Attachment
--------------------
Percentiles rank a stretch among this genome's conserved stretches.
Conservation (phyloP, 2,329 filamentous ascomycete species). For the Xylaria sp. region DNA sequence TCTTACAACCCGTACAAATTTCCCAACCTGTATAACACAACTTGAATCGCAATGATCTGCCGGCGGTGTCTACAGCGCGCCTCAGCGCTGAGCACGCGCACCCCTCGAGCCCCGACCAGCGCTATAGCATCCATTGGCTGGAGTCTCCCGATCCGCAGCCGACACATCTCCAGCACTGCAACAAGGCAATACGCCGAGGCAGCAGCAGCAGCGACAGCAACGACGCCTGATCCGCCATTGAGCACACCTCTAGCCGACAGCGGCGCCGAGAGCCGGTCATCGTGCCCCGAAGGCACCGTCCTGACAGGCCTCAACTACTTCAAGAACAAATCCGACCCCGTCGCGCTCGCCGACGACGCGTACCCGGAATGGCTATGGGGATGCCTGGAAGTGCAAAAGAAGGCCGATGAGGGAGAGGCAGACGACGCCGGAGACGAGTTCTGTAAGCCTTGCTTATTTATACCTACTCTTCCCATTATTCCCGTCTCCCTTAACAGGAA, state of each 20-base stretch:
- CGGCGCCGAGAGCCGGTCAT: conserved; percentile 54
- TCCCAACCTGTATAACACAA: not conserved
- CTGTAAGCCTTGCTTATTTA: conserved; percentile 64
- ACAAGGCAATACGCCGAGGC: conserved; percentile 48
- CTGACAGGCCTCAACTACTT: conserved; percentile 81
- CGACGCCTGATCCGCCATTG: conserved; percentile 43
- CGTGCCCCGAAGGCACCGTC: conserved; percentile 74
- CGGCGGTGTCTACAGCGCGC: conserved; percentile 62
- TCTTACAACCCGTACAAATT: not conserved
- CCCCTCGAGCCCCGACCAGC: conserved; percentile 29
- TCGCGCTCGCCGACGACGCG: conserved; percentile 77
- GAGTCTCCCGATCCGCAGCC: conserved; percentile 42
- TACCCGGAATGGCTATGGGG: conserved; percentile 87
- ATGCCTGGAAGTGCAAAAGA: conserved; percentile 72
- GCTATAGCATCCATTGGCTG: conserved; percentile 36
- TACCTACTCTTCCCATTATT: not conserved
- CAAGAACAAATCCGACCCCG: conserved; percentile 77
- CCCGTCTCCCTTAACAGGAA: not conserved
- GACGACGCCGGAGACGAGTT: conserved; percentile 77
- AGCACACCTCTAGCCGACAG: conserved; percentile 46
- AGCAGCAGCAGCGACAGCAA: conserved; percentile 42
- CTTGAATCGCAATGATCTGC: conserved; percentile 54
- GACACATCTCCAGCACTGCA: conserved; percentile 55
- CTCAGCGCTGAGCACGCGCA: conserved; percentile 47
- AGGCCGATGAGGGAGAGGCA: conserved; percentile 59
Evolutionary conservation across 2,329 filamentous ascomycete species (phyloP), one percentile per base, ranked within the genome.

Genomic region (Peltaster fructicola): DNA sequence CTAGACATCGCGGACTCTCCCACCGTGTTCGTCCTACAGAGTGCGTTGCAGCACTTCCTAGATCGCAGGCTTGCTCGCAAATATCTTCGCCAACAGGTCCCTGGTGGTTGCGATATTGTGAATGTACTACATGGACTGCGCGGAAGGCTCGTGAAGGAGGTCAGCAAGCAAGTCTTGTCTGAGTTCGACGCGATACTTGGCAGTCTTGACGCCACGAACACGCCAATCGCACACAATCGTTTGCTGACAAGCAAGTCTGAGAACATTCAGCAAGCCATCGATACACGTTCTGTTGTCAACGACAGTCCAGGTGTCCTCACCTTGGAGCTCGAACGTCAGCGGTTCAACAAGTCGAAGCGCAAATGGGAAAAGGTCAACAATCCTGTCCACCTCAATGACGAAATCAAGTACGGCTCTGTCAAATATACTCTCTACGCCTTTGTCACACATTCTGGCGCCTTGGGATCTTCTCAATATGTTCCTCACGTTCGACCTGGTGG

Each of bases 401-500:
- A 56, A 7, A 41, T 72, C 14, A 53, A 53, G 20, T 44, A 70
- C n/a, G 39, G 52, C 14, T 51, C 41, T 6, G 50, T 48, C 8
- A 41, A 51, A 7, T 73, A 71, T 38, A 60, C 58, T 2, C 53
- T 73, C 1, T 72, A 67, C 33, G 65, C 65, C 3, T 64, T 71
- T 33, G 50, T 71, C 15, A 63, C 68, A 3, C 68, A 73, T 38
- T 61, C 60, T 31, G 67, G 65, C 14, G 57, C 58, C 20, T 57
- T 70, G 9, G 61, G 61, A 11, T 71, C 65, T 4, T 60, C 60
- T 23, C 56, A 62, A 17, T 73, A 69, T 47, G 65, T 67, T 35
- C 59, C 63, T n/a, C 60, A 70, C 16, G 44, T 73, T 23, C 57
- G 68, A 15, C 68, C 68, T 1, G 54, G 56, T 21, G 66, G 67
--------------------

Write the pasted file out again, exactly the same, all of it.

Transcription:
Percentiles rank a stretch among this genome's conserved stretches.
Conservation (phyloP, 2,329 filamentous ascomycete species). For the Xylaria sp. region DNA sequence TCTTACAACCCGTACAAATTTCCCAACCTGTATAACACAACTTGAATCGCAATGATCTGCCGGCGGTGTCTACAGCGCGCCTCAGCGCTGAGCACGCGCACCCCTCGAGCCCCGACCAGCGCTATAGCATCCATTGGCTGGAGTCTCCCGATCCGCAGCCGACACATCTCCAGCACTGCAACAAGGCAATACGCCGAGGCAGCAGCAGCAGCGACAGCAACGACGCCTGATCCGCCATTGAGCACACCTCTAGCCGACAGCGGCGCCGAGAGCCGGTCATCGTGCCCCGAAGGCACCGTCCTGACAGGCCTCAACTACTTCAAGAACAAATCCGACCCCGTCGCGCTCGCCGACGACGCGTACCCGGAATGGCTATGGGGATGCCTGGAAGTGCAAAAGAAGGCCGATGAGGGAGAGGCAGACGACGCCGGAGACGAGTTCTGTAAGCCTTGCTTATTTATACCTACTCTTCCCATTATTCCCGTCTCCCTTAACAGGAA, state of each 20-base stretch:
- CGGCGCCGAGAGCCGGTCAT: conserved; percentile 54
- TCCCAACCTGTATAACACAA: not conserved
- CTGTAAGCCTTGCTTATTTA: conserved; percentile 64
- ACAAGGCAATACGCCGAGGC: conserved; percentile 48
- CTGACAGGCCTCAACTACTT: conserved; percentile 81
- CGACGCCTGATCCGCCATTG: conserved; percentile 43
- CGTGCCCCGAAGGCACCGTC: conserved; percentile 74
- CGGCGGTGTCTACAGCGCGC: conserved; percentile 62
- TCTTACAACCCGTACAAATT: not conserved
- CCCCTCGAGCCCCGACCAGC: conserved; percentile 29
- TCGCGCTCGCCGACGACGCG: conserved; percentile 77
- GAGTCTCCCGATCCGCAGCC: conserved; percentile 42
- TACCCGGAATGGCTATGGGG: conserved; percentile 87
- ATGCCTGGAAGTGCAAAAGA: conserved; percentile 72
- GCTATAGCATCCATTGGCTG: conserved; percentile 36
- TACCTACTCTTCCCATTATT: not conserved
- CAAGAACAAATCCGACCCCG: conserved; percentile 77
- CCCGTCTCCCTTAACAGGAA: not conserved
- GACGACGCCGGAGACGAGTT: conserved; percentile 77
- AGCACACCTCTAGCCGACAG: conserved; percentile 46
- AGCAGCAGCAGCGACAGCAA: conserved; percentile 42
- CTTGAATCGCAATGATCTGC: conserved; percentile 54
- GACACATCTCCAGCACTGCA: conserved; percentile 55
- CTCAGCGCTGAGCACGCGCA: conserved; percentile 47
- AGGCCGATGAGGGAGAGGCA: conserved; percentile 59
Evolutionary conservation across 2,329 filamentous ascomycete species (phyloP), one percentile per base, ranked within the genome.

Genomic region (Peltaster fructicola): DNA sequence CTAGACATCGCGGACTCTCCCACCGTGTTCGTCCTACAGAGTGCGTTGCAGCACTTCCTAGATCGCAGGCTTGCTCGCAAATATCTTCGCCAACAGGTCCCTGGTGGTTGCGATATTGTGAATGTACTACATGGACTGCGCGGAAGGCTCGTGAAGGAGGTCAGCAAGCAAGTCTTGTCTGAGTTCGACGCGATACTTGGCAGTCTTGACGCCACGAACACGCCAATCGCACACAATCGTTTGCTGACAAGCAAGTCTGAGAACATTCAGCAAGCCATCGATACACGTTCTGTTGTCAACGACAGTCCAGGTGTCCTCACCTTGGAGCTCGAACGTCAGCGGTTCAACAAGTCGAAGCGCAAATGGGAAAAGGTCAACAATCCTGTCCACCTCAATGACGAAATCAAGTACGGCTCTGTCAAATATACTCTCTACGCCTTTGTCACACATTCTGGCGCCTTGGGATCTTCTCAATATGTTCCTCACGTTCGACCTGGTGG

Each of bases 401-500:
- A 56, A 7, A 41, T 72, C 14, A 53, A 53, G 20, T 44, A 70
- C n/a, G 39, G 52, C 14, T 51, C 41, T 6, G 50, T 48, C 8
- A 41, A 51, A 7, T 73, A 71, T 38, A 60, C 58, T 2, C 53
- T 73, C 1, T 72, A 67, C 33, G 65, C 65, C 3, T 64, T 71
- T 33, G 50, T 71, C 15, A 63, C 68, A 3, C 68, A 73, T 38
- T 61, C 60, T 31, G 67, G 65, C 14, G 57, C 58, C 20, T 57
- T 70, G 9, G 61, G 61, A 11, T 71, C 65, T 4, T 60, C 60
- T 23, C 56, A 62, A 17, T 73, A 69, T 47, G 65, T 67, T 35
- C 59, C 63, T n/a, C 60, A 70, C 16, G 44, T 73, T 23, C 57
- G 68, A 15, C 68, C 68, T 1, G 54, G 56, T 21, G 66, G 67